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The chief of one of Canada’s most impoverished indigenous communities says Prime Minister Justin Trudeau is making concrete commitments to address some of the problems that have afflicted his people for generations.

Chief Bruce Shisheesh of Attawapiskat, who declared a state of emergency on his reserve in April during a spate of youth suicide attempts that has never really abated, said he was satisfied with the outcome of a late-afternoon meeting on Monday that he and elders had with Mr. Trudeau and two of his ministers.

The government has agreed to spend $69-million over three years to improve mental health in remote communities.

“We were surprised and happy with the Prime Minister’s announcement of concrete commitment to addressing our youth crisis,” Mr. Shisheesh said. “And, second, the Prime Minister clearly committed to fast-track our new lands for Attawapiskat’s housing.”

Attawapiskat is the most concentrated community in Canada’s north – 2,000 residents live on less than 2.23 square kilometres of reserve land, according to the chief, who contends that 1,500 people want to return to the reserve, but have nowhere to go. The Ontario government has offered more land, the chief said, but the federal government would have to agree to the transfer.

Mr. Shisheesh also wants the government to provide better housing, drinkable water and infrastructure, including sewers. He said Mr. Trudeau agreed to talk about ways to solve those problems using some of the $8.4-billion over five years that was committed to indigenous issues in the March budget.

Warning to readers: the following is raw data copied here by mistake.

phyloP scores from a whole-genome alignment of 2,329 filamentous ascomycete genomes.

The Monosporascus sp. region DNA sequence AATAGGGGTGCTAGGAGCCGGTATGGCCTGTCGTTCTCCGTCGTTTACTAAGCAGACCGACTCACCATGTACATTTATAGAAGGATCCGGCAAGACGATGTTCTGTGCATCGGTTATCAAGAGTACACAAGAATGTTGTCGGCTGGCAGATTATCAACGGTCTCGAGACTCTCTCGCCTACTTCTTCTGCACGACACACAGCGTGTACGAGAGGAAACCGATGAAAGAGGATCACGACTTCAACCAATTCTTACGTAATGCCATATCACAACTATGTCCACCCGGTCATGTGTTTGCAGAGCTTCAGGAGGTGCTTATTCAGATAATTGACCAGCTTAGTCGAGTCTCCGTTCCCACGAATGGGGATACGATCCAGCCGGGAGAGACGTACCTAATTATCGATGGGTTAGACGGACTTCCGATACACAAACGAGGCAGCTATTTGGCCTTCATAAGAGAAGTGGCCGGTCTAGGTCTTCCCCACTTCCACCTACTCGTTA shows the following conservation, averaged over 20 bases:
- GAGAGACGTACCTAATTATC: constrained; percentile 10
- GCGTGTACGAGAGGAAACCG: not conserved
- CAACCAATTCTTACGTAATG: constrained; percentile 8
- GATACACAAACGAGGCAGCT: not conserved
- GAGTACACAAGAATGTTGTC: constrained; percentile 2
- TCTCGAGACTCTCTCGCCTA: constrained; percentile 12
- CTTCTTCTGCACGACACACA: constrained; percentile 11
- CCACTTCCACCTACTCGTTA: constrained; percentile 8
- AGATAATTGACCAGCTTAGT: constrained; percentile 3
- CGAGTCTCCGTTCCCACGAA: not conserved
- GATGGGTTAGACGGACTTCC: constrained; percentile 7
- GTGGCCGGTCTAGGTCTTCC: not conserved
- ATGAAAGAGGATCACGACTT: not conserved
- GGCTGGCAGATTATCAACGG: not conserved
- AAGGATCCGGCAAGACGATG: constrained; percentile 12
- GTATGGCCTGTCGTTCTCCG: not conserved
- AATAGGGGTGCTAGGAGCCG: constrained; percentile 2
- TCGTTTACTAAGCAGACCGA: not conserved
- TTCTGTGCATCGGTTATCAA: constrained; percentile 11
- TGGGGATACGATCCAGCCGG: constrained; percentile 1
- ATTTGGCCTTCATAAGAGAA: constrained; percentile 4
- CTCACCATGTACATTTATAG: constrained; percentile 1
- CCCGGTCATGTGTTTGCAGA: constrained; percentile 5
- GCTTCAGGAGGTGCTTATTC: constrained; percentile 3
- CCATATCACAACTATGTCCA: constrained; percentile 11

Mr. Shisheesh said he is still worried about Attawapiskat.

“I am still concerned about my community because Attawapiskat has always been in crisis,” he said, adding that communication will be the only route to a solution. “I believe that the Prime Minister needs to listen more to First Nations people.”

Earlier in the day, Mr. Trudeau met with young people who had been brought to Ottawa by leaders of the Nishnawbe Aski Nation (NAN), which represents 49 First Nations communities in northwestern Ontario, including Attawapiskat.

Chris Lefebvre, a 29-year-old member of the Mattagami First Nation,  presented the Prime Minister with a declaration of 19 rights asserted by the indigenous youth of Canada including the right to proper food, decent housing, and good mental and physical health.

“We need to get people into postsecondary and to go to university and colleges and to finish their degrees, so I think that is something that I wanted to make sure that I got across,” Mr. Lefevbre said.

“The biggest thing is that we are losing lives,” he said. “Everyone knows about the issues in Attawapiskat, and different communities across the country are dealing with the same thing in terms of suicide and mental health issues.”

Karla Kakegamic, 26, of the Keewaywin First Nation, said part of the discussion with the Prime Minister focused on the deplorable state of much First Nations’ housing. “Nobody should live in those kinds of conditions,” she said.

Charlie Angus, the New Democrat who represents the region that includes Attawapiskat, sat in on the young people’s meeting with Mr. Trudeau. They talked about the black mould in their homes, the dirty water, the skin rashes they get, the lack of education, and having to leave home at 14 to go to school, he said.

“Today it was positive,” Mr. Angus said. “It was the beginning of steps forward. Is it enough? Certainly not. But the fact that the Prime Minister sat down and listened to them, I think, it is a very profound moment for us.”

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